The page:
Since the mortgage payment is usually the biggest financial outgoing most people have, MPPI provides peace of mind that it would be covered for several months if something unforeseen happened. The one-year term is usually the longest you can expect it to pay out for.
This is not a required form of insurance. If you already have savings put by to cover being out of work for any reason for a year, you may not wish to pay the monthly premiums for additional cover. That said, it is worth looking at how much your monthly mortgage payments are. You could cover part of those payments with your savings and get a suitable MPPI policy to cover the remainder. It’s also worth exploring how much redundancy money you would be entitled to if you lost your job. This might be enough to cover your payments for several months. This is particularly important since MPPI policies don’t usually kick in for a few months anyway.
It is very important to read the terms and conditions attached to a policy of this kind. Some cover illness only whereas others cover unemployment. More expensive policies cover these and provide accidental cover as well. Make sure you know what you are buying and what the monthly premium would be. Furthermore, some policies only cover specific medical conditions and exclude others. All the details should be listed in the small print.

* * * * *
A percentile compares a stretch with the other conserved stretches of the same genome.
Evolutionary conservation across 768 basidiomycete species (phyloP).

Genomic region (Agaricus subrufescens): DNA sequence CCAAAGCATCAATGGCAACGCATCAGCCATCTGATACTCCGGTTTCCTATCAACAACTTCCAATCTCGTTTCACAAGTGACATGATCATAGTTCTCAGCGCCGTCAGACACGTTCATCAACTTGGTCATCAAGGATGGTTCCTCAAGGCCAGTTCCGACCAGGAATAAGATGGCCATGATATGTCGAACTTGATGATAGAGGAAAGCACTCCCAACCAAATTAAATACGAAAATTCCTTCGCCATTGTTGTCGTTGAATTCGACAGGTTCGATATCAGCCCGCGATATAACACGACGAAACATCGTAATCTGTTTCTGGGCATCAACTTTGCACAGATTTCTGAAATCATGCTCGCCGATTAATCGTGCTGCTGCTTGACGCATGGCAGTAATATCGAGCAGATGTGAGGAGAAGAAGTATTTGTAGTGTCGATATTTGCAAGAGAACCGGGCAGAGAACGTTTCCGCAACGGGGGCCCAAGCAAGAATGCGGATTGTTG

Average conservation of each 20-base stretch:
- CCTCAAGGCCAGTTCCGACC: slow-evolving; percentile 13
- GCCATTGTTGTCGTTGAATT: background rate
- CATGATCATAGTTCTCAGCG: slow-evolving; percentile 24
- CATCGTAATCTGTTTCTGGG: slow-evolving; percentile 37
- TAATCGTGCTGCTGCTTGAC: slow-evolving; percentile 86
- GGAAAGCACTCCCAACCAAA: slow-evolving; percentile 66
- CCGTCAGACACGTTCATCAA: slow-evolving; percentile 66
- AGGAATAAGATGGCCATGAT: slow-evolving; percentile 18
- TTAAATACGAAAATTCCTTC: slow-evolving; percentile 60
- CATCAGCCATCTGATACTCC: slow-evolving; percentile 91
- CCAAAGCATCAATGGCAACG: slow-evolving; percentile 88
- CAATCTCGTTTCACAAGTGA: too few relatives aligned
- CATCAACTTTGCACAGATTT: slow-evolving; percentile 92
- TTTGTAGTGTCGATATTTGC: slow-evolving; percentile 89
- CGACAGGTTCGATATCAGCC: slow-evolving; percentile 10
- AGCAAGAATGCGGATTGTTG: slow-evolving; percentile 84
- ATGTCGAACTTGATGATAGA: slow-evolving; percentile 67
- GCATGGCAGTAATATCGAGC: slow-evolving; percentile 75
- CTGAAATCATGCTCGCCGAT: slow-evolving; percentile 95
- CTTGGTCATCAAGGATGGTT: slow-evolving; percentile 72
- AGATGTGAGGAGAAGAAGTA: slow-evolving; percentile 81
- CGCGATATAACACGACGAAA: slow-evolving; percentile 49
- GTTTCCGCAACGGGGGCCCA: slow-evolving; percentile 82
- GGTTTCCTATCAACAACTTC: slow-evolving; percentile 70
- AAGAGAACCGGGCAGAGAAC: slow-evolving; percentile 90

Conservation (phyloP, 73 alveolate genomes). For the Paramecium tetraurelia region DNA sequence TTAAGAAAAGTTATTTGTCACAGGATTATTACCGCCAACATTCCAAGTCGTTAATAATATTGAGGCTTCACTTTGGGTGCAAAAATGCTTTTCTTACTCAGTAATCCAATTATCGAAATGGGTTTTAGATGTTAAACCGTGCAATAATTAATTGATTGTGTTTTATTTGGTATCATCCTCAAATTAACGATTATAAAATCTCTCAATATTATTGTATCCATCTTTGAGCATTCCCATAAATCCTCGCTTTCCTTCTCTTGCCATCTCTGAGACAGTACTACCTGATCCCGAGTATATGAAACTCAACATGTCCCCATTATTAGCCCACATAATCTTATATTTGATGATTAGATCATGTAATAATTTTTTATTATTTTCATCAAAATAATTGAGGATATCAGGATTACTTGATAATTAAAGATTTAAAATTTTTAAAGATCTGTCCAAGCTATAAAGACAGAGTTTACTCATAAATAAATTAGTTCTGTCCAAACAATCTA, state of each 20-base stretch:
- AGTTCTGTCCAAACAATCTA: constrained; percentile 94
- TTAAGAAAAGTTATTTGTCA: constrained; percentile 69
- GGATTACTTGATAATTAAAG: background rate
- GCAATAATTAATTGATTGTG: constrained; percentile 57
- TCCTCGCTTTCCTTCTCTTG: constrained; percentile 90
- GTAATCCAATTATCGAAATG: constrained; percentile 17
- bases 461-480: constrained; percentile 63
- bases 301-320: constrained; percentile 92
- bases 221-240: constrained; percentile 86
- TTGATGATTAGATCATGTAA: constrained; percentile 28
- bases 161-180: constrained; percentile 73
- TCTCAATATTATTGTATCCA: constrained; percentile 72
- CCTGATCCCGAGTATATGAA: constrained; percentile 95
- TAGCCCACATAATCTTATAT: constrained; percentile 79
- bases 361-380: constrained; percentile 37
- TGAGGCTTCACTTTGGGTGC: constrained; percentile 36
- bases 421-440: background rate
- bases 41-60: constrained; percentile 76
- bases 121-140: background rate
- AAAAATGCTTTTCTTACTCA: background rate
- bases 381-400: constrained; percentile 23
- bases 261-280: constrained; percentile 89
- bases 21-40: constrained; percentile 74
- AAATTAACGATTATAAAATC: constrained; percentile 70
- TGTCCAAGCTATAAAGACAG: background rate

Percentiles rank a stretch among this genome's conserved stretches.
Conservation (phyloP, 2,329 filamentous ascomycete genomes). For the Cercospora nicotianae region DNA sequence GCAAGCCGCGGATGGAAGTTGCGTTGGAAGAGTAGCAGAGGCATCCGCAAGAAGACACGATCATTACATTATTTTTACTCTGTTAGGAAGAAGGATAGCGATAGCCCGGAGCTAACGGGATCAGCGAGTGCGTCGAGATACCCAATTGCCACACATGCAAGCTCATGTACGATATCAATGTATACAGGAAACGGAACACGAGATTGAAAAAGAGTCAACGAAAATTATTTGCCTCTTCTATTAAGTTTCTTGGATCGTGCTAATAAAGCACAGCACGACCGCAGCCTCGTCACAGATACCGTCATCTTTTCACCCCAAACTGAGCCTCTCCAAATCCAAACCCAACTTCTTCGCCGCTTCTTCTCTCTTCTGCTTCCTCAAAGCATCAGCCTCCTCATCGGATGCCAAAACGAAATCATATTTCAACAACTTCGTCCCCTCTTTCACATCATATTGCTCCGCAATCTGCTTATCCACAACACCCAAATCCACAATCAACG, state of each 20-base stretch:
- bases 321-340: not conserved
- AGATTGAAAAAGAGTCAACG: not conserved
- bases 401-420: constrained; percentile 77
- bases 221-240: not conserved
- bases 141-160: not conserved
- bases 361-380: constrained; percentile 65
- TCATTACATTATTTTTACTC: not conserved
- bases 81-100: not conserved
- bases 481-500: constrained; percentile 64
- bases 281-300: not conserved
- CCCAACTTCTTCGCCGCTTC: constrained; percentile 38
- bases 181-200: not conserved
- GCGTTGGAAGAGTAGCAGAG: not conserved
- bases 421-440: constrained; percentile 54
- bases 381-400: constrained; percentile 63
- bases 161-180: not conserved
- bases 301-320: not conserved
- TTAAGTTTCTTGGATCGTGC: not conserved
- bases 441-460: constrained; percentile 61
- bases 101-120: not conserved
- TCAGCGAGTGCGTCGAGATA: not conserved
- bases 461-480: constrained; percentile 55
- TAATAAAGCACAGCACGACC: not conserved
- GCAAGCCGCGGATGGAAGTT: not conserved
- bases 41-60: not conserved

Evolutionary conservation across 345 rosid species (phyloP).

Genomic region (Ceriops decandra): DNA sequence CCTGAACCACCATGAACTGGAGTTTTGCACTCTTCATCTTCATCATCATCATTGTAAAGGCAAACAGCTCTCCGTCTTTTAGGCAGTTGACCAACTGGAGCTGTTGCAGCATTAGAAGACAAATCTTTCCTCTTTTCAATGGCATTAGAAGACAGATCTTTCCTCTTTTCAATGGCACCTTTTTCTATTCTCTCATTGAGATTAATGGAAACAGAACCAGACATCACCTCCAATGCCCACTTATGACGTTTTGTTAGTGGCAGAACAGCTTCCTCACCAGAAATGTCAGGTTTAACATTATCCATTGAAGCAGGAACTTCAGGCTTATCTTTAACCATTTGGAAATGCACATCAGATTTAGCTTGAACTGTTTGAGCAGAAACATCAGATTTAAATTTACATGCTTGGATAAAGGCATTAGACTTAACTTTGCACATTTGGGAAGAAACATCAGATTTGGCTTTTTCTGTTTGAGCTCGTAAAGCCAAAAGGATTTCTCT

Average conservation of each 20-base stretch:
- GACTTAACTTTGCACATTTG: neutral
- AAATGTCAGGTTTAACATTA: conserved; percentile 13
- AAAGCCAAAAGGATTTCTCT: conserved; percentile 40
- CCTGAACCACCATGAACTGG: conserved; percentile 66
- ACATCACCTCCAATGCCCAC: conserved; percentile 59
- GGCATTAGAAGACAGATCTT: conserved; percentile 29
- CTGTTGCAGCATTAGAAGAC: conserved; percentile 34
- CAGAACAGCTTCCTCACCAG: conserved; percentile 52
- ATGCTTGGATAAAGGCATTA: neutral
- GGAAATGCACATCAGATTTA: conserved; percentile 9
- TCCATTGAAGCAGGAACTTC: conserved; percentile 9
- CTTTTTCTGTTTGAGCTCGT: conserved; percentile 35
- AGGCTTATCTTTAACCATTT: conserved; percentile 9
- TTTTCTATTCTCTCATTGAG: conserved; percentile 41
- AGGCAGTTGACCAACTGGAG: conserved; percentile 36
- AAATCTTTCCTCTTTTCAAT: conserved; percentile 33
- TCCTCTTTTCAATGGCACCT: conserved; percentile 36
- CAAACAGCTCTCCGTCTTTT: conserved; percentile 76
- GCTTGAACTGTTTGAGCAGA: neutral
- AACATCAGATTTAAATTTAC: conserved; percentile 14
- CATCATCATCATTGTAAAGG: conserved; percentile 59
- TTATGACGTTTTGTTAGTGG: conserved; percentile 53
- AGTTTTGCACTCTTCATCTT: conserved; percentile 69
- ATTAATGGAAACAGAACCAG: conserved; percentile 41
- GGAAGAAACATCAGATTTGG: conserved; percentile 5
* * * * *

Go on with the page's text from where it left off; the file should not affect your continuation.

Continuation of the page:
Mortgage Valuation

A mortgage valuation is requested by the bank or building society that is considering lending you the money to buy a property. The valuation is designed to provide the lender with appropriate information to decide whether the property is safe to lend on. It will also provide the current market value of the property. This means the lender will find out how much it can loan based on that market value. The valuation takes place for the benefit of the lender rather than the benefit of the would-be buyer.
You would typically pay for the report to take place, although it is unlikely you would receive a copy. You may not even see what the surveyor has written about the property. The report would include details of the condition of the property, which could affect its value. For example, if significant work was required to make the property habitable, it would be valued at less than the amount it would be once the work was completed. The condition of a property could influence whether the lender goes ahead with a mortgage offer or whether they decide to revise down the amount they are willing to lend.